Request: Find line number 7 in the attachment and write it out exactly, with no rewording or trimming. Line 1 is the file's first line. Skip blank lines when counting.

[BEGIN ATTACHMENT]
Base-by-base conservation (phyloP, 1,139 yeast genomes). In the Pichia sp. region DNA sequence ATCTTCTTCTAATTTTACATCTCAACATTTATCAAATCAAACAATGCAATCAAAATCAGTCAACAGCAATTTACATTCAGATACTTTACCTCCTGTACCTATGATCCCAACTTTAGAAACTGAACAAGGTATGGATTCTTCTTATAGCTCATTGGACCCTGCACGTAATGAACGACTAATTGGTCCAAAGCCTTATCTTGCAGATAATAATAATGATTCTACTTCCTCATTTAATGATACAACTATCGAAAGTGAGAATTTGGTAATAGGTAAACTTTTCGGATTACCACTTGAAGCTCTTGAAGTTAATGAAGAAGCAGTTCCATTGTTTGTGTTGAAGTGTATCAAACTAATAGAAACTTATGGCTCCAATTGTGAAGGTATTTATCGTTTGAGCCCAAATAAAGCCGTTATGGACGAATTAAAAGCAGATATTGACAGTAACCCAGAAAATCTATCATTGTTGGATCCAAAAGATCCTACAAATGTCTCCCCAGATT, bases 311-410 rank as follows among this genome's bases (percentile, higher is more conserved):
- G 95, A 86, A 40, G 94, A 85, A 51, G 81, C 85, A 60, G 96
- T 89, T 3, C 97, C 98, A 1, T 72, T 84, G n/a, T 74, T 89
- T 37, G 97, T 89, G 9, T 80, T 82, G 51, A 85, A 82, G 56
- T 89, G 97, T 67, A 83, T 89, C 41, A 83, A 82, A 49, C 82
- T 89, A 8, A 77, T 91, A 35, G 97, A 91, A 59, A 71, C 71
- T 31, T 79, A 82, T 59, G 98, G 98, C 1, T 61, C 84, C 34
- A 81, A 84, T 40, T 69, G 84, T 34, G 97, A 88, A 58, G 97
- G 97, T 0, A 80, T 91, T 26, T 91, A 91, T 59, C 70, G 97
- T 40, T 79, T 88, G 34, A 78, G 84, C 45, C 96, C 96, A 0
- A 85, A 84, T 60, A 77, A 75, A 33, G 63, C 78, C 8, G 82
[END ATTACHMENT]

- T 31, T 79, A 82, T 59, G 98, G 98, C 1, T 61, C 84, C 34